For Immediate Release
Media Contact:
William C. Hiss, Principal Investigator  
Cell: 207-576-4497
Phone: 207-784-7726
whiss@bates.edu

David Hawkins, NACAC Public Policy and Research 
Phone: 703-299-6809
dhawkins@nacacnet.org

 Report Finds Virtually No Difference in Graduation Rates for Students Who Submit or Do Not Submit Standardized Test Scores to Colleges and Universities

 


(Arlington, VA) February 18, 2014 –  There is no significant difference in the success rates of students who submit their standardized test scores to colleges and those who don’t, according to “Defining Promise: Optional Standardized Testing Policies in American College and University Admissions,” released today by Principal Investigator William C. Hiss.  In the study of colleges with “test optional admission policies,” there were no significant differences in either cumulative GPA or graduation rates between submitters and non-submitters.
 
 
The report was posted today on the National Association for College Admission Counseling (NACAC) web site.
 
 
“With almost 123,000 students at 33 widely differing institutions, the differences between submitters and non-submitters are five one-hundredths of a GPA point, and six-tenths of one percent in graduation rates.  By any standard, these are trivial differences,” the report said.
 
 
The report also found that non-submitters are more likely to be first-generation-to-college enrollees, minority students, women, Pell Grant recipients, and students with Learning Differences (LD).  But across institutional types, white students also use optional testing policies at rates within low single digits of the averages, so the policies have broad appeal across ethnic groups.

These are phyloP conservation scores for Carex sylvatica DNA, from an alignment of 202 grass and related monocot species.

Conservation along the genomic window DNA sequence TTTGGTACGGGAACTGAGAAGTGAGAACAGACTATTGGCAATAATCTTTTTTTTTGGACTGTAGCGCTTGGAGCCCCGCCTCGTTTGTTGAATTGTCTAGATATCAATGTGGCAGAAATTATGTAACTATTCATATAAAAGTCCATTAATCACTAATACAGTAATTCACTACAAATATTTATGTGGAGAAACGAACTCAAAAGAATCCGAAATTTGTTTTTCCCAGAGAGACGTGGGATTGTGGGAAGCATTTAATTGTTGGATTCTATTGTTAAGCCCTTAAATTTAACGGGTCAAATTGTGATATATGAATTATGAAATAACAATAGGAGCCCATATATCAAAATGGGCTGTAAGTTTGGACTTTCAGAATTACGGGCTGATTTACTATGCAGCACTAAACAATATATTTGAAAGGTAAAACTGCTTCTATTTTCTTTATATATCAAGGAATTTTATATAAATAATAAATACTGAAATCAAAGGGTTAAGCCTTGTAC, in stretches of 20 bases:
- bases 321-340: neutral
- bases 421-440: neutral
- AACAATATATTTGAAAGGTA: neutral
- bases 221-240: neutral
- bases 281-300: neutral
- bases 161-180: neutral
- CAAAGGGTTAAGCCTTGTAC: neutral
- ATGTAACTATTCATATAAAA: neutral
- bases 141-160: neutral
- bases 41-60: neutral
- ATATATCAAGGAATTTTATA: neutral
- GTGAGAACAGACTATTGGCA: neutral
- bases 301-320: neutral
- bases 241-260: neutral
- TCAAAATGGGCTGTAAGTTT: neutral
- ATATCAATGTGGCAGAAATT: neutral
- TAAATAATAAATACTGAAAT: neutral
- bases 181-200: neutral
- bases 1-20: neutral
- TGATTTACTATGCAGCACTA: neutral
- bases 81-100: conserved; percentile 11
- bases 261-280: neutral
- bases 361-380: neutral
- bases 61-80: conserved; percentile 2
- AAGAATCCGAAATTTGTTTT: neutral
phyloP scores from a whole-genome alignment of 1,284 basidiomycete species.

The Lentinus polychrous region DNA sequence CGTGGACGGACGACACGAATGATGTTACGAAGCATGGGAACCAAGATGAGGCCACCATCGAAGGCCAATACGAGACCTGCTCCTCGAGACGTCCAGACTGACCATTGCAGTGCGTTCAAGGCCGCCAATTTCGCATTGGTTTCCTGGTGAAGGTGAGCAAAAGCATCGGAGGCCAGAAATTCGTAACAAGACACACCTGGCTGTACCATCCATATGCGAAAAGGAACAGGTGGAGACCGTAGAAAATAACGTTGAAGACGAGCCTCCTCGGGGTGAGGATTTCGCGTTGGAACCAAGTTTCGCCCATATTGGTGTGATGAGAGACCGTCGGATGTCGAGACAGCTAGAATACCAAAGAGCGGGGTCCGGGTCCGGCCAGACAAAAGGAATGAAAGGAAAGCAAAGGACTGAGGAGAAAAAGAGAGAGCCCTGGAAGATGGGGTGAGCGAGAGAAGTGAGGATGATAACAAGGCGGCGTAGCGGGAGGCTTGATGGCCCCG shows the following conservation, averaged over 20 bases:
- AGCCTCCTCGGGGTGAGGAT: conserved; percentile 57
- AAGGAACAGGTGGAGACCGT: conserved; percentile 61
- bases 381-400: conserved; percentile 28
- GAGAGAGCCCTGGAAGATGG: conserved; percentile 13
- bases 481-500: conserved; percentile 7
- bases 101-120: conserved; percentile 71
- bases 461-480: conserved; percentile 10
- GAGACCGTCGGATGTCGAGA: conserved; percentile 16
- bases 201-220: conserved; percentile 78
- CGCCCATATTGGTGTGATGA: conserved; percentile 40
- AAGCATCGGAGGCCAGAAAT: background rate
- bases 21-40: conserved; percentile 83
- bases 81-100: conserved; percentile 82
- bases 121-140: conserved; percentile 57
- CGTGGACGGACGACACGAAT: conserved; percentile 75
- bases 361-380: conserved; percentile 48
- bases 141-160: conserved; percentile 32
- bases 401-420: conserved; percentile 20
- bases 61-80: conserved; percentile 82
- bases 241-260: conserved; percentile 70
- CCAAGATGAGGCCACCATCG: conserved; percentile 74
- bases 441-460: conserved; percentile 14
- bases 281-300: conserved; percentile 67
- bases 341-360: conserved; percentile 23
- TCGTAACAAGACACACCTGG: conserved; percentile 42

“For economic growth and social stability, America will need to find successful paths to higher education for hundreds of thousands of additional first-generation-to-college, minority, immigrant, rural and LD students,” the report said.  “This study provides the research support for optional testing as at least one route by which that can happen,” it concluded.
 
 
The report, a comprehensive effort to assess student outcomes in test-optional admission settings, is a project in keeping with the recommendations of NACAC's Commission on the Use of Standardized Admission Tests in Undergraduate Admission.
 

Editor’s Note: Fact Sheet by Principal Investigator Bill Hiss 
 
“DEFINING PROMISE:  OPTIONAL STANDARDIZED TESTING POLICIES IN AMERICAN COLLEGE AND UNIVERSITY ADMISSIONS”

William C. Hiss, Principal Investigator     
Valerie W. Franks, Co-Author and Lead Researcher
For over thirty years, but increasingly in the last decade, hundreds of institutions have made standardized testing optional.   This three-year national study is the first major published research to evaluate optional testing policies in depth and across institutional types.  A fundamental question is:  “Are college admissions decisions reliable for students who are admitted without SAT or ACT scores?” 

The thirty-three colleges and universities in this study include twenty private colleges and universities, six public universities, five minority-serving institutions, and two arts institutions--a total of approximately 123,000 student records at institutions with enrollments from 50,000 students to 350, located in twenty-two US states and territories. 
The National Association for College Admission Counseling (NACAC) “Report on the Commission on the Standardized Tests in Undergraduate Admissions” urged colleges and universities to “take back the conversation” about testing. This study is a contribution to that discussion.